Australian government should shift focus from ‘Wild West’ crypto narrative, says Blockchain Australia CEO
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Steve Vallas, the CEO of Blockchain Australia, has called for more regulatory engagement for the Australian crypto industry, while resisting the overarching notion of crypto Down Under being the “Wild West”.
Vallas was speaking as one of several notable guests invited to an online discussion on Friday, hosted by Senator Andrew Bragg, Chair of the Select Committee on Australia as a Technology and Financial Centre.
The Blockchain Australia CEO said that while he believes Australia’s crypto and blockchain landscape is generally “well placed”, it has fallen behind where it could be, partly due to a lack of regulatory clarity and engagement.
This largely echoes the current sentiment in the US at the moment, given what’s been happening in the US Senate related to crypto-tax-reporting wrangling over the past week.
“Fundamentally, the challenge for us has been that we lack guidance,” said Vallas. “We have not been provided adequate guidance with respect to regulatory frameworks as they currently exist.”
The industry body leader highlighted the growth and innovation of the Australian crypto scene, which has helped it mature since the ICO (Initial Coin Offering) days. And he called for a “graduated, fit-for-purpose regulatory framework” to be developed – he wants to see regulators from across the country come together and nut it all out.
Vallas also reiterated Blockchain Australia’s recently stated request for a “safe harbour” provision to be enacted to create short-term certainty for crypto and blockchain businesses while fair and appropriate regulations are formulated.
Also speaking to the committee was Chloe White, the managing director of Genesis Block, which is an advisory group specialising in digital asset policy. White said that part of the problem was that, in Australia at least, regulators tend to only pay attention to the industry during the more hyped-up stages of crypto.
“During the quiet times, a lot of that capability and expertise is allowed to dissipate,” she said.
“This is now the third time that we’re starting, again, to try to understand what actually this technology does, whereas in other jurisdictions, they’ve recruited for specialists into the public service, or they’ve set up multi-agency task forces that have continued to consult industry and develop policy through those quiet periods.
“We’ve been been in a very reactive position where policy advice and analysis has been concerned,” White added.
In his opening remarks to the committee, Vallas mentioned that the “Wild West” narrative pertaining to the crypto industry continues to be pervasive. He was talking about it how it’s viewed through an Australian governmental and regulatory lens, although it’s probably fair to suggest that other governments and regulators globally have a similar perception.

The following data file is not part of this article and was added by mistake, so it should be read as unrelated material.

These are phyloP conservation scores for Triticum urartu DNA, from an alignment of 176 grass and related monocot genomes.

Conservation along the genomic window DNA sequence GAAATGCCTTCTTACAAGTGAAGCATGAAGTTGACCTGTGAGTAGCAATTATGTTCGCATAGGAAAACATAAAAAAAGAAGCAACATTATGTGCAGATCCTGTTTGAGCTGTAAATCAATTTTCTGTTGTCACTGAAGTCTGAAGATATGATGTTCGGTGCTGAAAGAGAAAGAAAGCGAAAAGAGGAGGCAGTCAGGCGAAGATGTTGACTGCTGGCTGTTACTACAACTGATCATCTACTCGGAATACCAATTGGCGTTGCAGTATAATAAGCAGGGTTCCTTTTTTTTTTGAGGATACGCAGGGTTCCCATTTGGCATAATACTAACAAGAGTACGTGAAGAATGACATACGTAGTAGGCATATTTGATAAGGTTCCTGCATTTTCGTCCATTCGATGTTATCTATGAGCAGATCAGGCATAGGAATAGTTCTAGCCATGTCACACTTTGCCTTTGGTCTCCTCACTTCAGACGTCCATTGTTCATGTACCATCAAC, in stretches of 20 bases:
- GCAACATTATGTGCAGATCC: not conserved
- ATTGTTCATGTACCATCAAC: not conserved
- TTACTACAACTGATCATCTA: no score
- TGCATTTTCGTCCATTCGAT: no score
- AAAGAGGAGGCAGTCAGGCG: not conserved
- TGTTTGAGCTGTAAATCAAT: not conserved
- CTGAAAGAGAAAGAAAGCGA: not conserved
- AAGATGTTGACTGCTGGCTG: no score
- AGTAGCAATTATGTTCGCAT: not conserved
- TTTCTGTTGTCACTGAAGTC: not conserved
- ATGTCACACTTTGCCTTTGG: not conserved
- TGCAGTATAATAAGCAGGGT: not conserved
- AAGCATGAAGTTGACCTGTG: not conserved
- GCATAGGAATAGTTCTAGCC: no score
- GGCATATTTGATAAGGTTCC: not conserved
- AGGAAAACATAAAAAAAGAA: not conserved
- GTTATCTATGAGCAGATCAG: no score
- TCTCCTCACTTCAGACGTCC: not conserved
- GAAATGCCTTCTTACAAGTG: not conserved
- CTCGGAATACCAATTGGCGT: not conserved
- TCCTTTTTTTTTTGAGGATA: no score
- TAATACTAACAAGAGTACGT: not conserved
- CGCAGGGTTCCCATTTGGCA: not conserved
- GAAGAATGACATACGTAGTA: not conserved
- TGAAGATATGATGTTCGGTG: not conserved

“We resist that narrative on the basis that we can happily say that the industry is seeking out clarity,” said Vallas. “We are very deliberately asking for the regulators to engage with us, publicly and privately.”
Deputy Chair, Senator Marielle Smith, sought more clarification from the Blockchain Australia CEO on the Wild West perception and where it specifically comes from.
Vallas replied that it stems from legacies related to the crypto ecosystem, particularly from the ICO period in crypto in 2017/2018.
This was a period that saw plenty of crypto startups come and go attempting to capitalise on hype and hope, sometimes with very little foundational substance.
“The landscape as we see today is entirely different,” said Vallas. “We don’t see an appetite within Australia for ICOs, we don’t see the regulators allowing that to happen again, so we have a new chapter, but the narrative has persisted.
“It has been the case when people don’t understand the space, the tendency is to lean in on the ‘Wild West’, to lean in on nefarious and bad actors.
“All I can point to are the facts that have emerged. Businesses that do things like track transactions on chain are telling us that fraud, nefarious actors and bad behaviour is a very, very small percentage of transactions. But it is a persistent conversation and I expect it will continue.”
Michael Bacina, a digital legal specialist and partner with Piper Alderman added to the Wild West-themed part of the conversation.
“There is this prevailing news that the bad story in the Wild West will slowly go away,” he said. “Mr Vallas didn’t mention it, but in the early days of Bitcoin it was being used in connection with the Silk Road. From recent research, that’s starting to go away. Chainalysis is one company that the committee could look to around the statistics of what is happening in terms of bad actions in the industry.”
You can read the full transcript of the committee discussion here.